As CTO Jeff Kowalski mentioned as part of the keynote address at AU:
"One great reason to go outside for insight is that it helps us to discover our blindspots. Blindspots, by definition, always exist outside the range of what we're able to see at any given time, and that's why at Autodesk we're constantly looking for ways to go outside our existing points of view (e.g., robotics, Burning Man). We want to see what we're missing and what we should be paying attention to that we're not. The good news is that when you consciously step outside your current perspectives, blindspots are actually pretty easy to locate, and sometimes, you can even use them as an inspiration to innovate."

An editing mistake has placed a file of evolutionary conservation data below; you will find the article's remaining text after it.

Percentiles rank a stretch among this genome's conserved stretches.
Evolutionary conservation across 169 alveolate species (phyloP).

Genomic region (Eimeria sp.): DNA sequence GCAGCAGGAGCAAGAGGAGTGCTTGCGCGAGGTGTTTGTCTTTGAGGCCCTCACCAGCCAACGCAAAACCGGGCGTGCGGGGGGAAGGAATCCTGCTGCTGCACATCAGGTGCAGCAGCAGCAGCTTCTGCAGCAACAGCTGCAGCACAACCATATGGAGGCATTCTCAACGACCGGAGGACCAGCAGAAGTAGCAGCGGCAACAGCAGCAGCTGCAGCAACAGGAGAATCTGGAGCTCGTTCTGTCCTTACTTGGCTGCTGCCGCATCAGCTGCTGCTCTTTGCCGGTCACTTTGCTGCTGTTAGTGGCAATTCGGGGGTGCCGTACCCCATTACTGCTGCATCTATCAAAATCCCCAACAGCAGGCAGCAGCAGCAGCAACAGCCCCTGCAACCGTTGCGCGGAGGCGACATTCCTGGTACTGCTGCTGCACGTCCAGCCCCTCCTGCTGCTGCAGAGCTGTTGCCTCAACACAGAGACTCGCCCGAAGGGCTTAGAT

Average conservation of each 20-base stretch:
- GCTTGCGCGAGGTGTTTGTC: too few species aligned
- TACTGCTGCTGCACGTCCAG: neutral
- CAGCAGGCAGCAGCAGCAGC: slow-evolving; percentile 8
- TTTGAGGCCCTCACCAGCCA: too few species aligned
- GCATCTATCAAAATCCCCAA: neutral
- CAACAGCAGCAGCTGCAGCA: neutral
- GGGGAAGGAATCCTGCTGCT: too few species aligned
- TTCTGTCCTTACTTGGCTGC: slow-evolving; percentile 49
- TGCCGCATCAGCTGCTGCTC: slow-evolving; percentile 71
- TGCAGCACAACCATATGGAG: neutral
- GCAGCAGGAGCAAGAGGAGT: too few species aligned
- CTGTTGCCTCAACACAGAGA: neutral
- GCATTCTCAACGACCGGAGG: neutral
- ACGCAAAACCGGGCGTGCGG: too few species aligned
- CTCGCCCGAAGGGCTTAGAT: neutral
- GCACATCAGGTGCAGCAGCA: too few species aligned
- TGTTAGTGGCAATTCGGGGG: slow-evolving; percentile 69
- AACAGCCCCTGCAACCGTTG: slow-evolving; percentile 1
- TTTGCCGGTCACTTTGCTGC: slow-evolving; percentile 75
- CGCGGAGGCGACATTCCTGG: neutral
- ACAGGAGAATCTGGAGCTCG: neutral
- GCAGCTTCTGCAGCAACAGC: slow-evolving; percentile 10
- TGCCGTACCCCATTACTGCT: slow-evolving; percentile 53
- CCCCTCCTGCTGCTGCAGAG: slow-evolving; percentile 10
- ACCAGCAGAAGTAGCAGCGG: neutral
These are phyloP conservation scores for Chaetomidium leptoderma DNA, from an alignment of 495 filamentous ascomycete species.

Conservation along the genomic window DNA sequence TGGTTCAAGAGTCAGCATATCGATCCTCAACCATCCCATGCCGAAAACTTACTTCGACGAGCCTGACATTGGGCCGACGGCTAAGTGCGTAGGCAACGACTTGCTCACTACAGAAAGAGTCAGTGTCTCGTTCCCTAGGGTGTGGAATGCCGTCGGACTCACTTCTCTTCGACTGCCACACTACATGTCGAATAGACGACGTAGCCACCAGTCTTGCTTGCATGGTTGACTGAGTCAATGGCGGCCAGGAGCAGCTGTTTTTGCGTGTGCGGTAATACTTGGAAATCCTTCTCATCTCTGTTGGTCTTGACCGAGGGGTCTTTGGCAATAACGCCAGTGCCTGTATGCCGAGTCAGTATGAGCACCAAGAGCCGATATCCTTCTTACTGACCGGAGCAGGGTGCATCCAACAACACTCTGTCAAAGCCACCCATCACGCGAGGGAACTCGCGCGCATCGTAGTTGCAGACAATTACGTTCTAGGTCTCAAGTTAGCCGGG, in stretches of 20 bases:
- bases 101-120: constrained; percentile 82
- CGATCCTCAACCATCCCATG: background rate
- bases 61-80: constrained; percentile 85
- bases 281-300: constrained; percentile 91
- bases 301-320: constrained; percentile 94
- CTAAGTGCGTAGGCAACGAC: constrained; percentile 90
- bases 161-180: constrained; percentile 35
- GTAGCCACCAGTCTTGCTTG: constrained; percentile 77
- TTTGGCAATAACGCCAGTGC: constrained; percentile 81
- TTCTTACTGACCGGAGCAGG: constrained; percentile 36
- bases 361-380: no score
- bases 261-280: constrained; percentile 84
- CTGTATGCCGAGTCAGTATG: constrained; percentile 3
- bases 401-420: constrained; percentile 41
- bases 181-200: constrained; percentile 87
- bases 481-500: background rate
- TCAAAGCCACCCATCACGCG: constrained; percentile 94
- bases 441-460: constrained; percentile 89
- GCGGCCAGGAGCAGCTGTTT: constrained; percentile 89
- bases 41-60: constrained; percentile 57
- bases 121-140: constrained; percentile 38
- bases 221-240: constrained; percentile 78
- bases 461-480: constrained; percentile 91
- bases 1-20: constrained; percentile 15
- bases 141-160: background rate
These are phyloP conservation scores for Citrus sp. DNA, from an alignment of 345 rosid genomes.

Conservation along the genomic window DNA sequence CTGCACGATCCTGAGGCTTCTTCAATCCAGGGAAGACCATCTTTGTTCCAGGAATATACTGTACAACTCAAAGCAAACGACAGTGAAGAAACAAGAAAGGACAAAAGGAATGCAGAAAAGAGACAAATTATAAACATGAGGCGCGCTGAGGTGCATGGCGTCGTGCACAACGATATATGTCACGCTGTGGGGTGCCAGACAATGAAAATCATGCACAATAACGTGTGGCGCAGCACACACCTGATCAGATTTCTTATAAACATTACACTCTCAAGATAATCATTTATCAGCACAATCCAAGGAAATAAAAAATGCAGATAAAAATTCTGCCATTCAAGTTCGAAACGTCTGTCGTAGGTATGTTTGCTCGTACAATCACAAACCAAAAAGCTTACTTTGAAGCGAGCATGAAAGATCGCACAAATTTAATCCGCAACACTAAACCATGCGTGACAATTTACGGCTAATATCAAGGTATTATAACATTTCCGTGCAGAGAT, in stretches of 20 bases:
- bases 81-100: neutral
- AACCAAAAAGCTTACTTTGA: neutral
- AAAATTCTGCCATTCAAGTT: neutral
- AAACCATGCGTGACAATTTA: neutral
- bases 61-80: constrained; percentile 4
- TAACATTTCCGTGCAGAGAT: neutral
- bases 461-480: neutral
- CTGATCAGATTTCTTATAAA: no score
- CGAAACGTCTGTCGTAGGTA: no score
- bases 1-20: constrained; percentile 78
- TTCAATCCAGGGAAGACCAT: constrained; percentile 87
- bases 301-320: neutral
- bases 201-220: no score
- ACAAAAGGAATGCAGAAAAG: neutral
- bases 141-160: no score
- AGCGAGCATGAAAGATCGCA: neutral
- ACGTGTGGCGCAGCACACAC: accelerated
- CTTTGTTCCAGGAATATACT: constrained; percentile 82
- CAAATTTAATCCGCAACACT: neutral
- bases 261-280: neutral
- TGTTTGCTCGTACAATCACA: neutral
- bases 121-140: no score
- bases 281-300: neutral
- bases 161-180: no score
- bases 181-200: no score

It's for this reason that many Autodesk employees go to Burning Man on their own time. They want to see design done to the extreme. Two of my colleagues, Arthur Harsuvanakit and Evan Atherton, participated in a project where they allowed Burning Man attendees to assemble octagons to extend the Burning Man Temple of Whollyness (see blog post). They made a video of their efforts creating the raw materials that made the project possible. It was a lot of nights and weekends:
Their efforts included:
- 100 Sheets of 4’ x 8’ – 3/8” plywood
- 4,200 CNC routed panels
- 3,600 Laser cut Connectors
- 22,000 Hand beveled edges
It's great to see our employees widening their horizons.
New perspectives are alive in the lab.